Photo Source: Patently Apple
There is a lot of smoke on the topic of touch and virtual interface for there not to be a fire somewhere. We have the Touch Bar that Apple added to the MacBook a couple of years ago. A couple of weeks ago, Apple was awarded a patent for a clamshell device with an OLED keyboard. Now, as reported by Patently Apple, an Apple patent application for a virtual keyboard that was filed in 2017 was published just a couple of days ago. Where the awarded patents was fairly open ended, this application has some valuable specifics and diagrams,
As you can see in the diagram above, this keyboard is shown as a notebook keyboard, an iPad keyboard, and as a separate keyboard, indicating the possibility of broad application of this technology. It also shows a music-specific interface in lieu of keys in the picture at the top. I personally find this application of a virtual input device the most exciting. Giving developers the ability to augment the interface options on the fly to suit the application could open up new avenues for creative interfaces and could elven fundamentally change the way we work with our computers.
Photo Source: Patently Apple
As you can see above, the design calls for many “Haptic Actuators,” which can provide feedback based on how the keyboard is configured. These would perform the same way that we are used to with current Apple trackpads, and with the iPhone 6S and newer and the Apple Watch with Taptic Feedback. While the design shown here is laid out for a keyboard, I would imagine that developers would be able to target certain areas for other customized interfaces.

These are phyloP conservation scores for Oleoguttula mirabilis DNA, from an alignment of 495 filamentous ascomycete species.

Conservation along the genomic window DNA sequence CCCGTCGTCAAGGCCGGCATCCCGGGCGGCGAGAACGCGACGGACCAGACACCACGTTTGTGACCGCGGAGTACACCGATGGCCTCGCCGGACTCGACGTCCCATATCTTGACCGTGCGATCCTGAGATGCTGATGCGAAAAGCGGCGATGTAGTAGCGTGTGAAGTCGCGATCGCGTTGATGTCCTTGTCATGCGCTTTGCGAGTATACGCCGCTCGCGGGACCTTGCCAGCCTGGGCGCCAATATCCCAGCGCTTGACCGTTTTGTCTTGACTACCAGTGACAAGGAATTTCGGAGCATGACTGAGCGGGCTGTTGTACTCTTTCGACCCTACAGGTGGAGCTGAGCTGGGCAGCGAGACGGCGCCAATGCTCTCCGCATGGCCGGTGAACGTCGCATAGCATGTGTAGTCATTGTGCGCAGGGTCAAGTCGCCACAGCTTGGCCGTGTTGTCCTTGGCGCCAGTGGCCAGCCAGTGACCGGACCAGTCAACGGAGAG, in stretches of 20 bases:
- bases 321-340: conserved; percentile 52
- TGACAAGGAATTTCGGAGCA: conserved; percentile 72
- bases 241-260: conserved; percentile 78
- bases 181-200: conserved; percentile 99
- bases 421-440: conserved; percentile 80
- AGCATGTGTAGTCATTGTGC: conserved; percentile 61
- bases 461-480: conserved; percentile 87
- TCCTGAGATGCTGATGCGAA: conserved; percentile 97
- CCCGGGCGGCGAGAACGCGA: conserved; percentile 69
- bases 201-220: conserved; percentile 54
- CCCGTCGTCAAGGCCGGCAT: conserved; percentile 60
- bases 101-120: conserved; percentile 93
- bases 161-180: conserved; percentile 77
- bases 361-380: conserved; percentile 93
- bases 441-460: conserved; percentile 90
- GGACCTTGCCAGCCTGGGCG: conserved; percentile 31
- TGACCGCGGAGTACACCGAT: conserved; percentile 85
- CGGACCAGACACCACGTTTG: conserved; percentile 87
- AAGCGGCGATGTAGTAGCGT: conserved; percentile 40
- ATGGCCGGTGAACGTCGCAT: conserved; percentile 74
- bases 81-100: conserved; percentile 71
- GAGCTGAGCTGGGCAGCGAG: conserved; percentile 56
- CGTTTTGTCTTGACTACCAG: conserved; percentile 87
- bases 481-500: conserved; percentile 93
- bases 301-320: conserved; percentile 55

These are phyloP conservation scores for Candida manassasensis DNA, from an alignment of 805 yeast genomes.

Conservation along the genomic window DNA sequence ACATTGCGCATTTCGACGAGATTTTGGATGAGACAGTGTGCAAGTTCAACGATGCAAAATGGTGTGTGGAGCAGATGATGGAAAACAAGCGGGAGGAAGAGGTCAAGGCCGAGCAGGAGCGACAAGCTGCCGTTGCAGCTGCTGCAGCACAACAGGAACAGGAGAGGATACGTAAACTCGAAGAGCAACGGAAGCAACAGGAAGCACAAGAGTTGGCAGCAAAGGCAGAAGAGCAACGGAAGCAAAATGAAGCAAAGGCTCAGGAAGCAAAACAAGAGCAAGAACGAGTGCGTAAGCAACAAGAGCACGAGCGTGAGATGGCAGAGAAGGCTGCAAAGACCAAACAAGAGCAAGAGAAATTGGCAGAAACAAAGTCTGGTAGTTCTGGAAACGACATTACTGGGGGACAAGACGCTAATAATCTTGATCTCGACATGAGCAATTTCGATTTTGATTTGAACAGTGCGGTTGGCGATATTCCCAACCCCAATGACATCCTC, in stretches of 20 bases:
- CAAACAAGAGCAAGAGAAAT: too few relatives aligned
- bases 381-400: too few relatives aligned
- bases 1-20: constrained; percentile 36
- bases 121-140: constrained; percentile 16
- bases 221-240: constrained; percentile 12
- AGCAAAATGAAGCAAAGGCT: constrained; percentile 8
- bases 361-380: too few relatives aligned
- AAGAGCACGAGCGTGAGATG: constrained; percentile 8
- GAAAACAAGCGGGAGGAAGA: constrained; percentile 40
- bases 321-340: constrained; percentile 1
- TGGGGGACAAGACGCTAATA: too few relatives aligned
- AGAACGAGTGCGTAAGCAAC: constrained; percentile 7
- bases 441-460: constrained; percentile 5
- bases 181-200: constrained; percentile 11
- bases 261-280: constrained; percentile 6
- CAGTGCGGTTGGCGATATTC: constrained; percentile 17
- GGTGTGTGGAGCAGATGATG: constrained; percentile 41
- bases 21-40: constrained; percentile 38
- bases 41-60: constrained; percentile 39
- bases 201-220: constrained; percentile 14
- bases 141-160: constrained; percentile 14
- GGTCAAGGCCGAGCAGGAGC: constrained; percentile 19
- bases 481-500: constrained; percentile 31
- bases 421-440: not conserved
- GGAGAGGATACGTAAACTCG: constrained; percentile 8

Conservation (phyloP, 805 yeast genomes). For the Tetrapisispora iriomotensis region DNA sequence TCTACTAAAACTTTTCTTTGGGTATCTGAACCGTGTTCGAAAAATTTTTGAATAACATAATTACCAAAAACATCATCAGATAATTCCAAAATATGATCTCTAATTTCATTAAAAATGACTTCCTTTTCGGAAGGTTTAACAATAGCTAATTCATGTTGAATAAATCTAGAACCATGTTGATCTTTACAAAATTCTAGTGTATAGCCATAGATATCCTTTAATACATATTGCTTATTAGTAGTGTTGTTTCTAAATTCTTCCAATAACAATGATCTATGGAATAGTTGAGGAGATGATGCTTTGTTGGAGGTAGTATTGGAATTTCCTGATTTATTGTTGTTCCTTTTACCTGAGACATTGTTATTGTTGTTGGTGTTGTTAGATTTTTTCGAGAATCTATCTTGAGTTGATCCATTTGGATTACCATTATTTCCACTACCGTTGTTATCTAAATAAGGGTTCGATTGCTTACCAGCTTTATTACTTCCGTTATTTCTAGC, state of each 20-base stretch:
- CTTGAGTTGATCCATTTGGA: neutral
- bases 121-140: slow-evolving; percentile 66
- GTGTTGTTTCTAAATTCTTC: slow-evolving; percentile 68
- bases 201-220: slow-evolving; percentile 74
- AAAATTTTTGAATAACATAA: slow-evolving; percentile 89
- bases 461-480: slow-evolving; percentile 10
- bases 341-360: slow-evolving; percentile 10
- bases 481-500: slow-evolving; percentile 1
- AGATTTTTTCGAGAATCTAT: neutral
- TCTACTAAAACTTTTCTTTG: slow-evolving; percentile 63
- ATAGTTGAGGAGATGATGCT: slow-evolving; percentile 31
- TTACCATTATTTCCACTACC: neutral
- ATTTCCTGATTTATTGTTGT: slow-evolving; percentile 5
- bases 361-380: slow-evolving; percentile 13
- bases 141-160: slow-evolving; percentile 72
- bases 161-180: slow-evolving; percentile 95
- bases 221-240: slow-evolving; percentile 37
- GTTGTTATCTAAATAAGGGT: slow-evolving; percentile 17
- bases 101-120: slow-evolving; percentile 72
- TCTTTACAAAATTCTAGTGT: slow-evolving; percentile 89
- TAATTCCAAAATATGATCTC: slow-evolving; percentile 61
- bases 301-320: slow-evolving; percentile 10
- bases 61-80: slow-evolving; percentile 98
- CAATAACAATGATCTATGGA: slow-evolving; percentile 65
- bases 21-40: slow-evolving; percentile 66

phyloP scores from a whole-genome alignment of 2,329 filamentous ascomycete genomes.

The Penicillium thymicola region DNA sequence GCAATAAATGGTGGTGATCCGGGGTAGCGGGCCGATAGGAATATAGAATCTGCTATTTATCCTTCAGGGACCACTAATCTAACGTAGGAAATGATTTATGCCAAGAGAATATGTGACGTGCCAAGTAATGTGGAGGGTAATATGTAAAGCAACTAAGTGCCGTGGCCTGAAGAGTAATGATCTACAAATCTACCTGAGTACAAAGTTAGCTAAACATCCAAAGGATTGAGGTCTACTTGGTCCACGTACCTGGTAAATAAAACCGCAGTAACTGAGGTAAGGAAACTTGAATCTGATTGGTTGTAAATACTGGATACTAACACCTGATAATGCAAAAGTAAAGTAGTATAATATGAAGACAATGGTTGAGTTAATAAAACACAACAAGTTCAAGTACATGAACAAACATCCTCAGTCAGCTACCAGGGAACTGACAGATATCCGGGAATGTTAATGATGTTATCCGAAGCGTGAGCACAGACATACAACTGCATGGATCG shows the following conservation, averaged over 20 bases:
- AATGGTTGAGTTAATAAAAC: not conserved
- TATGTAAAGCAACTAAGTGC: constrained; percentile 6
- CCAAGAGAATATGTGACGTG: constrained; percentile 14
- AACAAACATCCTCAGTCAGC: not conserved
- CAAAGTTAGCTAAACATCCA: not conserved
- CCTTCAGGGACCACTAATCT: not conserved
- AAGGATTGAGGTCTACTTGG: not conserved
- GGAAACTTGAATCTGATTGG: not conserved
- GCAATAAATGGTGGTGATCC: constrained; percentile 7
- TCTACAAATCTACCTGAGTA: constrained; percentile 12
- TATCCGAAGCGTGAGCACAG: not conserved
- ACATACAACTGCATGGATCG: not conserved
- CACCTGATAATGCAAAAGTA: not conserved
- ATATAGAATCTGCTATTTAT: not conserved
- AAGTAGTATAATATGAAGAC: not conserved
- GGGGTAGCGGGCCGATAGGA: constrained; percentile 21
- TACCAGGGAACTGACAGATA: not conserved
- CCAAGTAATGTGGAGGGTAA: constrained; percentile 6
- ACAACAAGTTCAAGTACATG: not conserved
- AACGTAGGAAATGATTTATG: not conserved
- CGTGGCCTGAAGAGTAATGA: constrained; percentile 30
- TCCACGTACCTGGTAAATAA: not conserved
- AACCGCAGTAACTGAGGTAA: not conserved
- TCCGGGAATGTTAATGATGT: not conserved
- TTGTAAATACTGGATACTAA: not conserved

Getting the correct feel down is critical, but Apple is in a unique position to deliver something interesting in this space. Unlike other manufacturers, they have already developed this technology to a high level, and have shipped several effective Haptic Feedback-enabled devices in mass quantities. If anyone can design and build a virtual keyboard that comes close enough to the feel of the real thing, it is Apple. They have the tech and the supply chain to deliver the number of Haptic Actuators that it would take to make this work. Now it’s just a question of whether these patents are leading toward something else, or a real virtual keyboard that Apple intends to produce and ship.
Before I get too carried away, let me remind you that this is just an application. Apple hasn’t been awarded this patent yet, and the application was filed at least six months. This would indicate to me that there isn’t a product using this technology coming in the immediate future. Despite that, it is exciting to think about the interesting products that they can lead to in the future.
What do you think about Apple’s interest and investment in virtual interface devices? Are you on board with the possibilities, or are you sticking to hardware keyboards, no matter what? Let me know what you think in the Comments section below, on Flipboard, on our Facebook page, or on Twitter @iPadInsightBlog.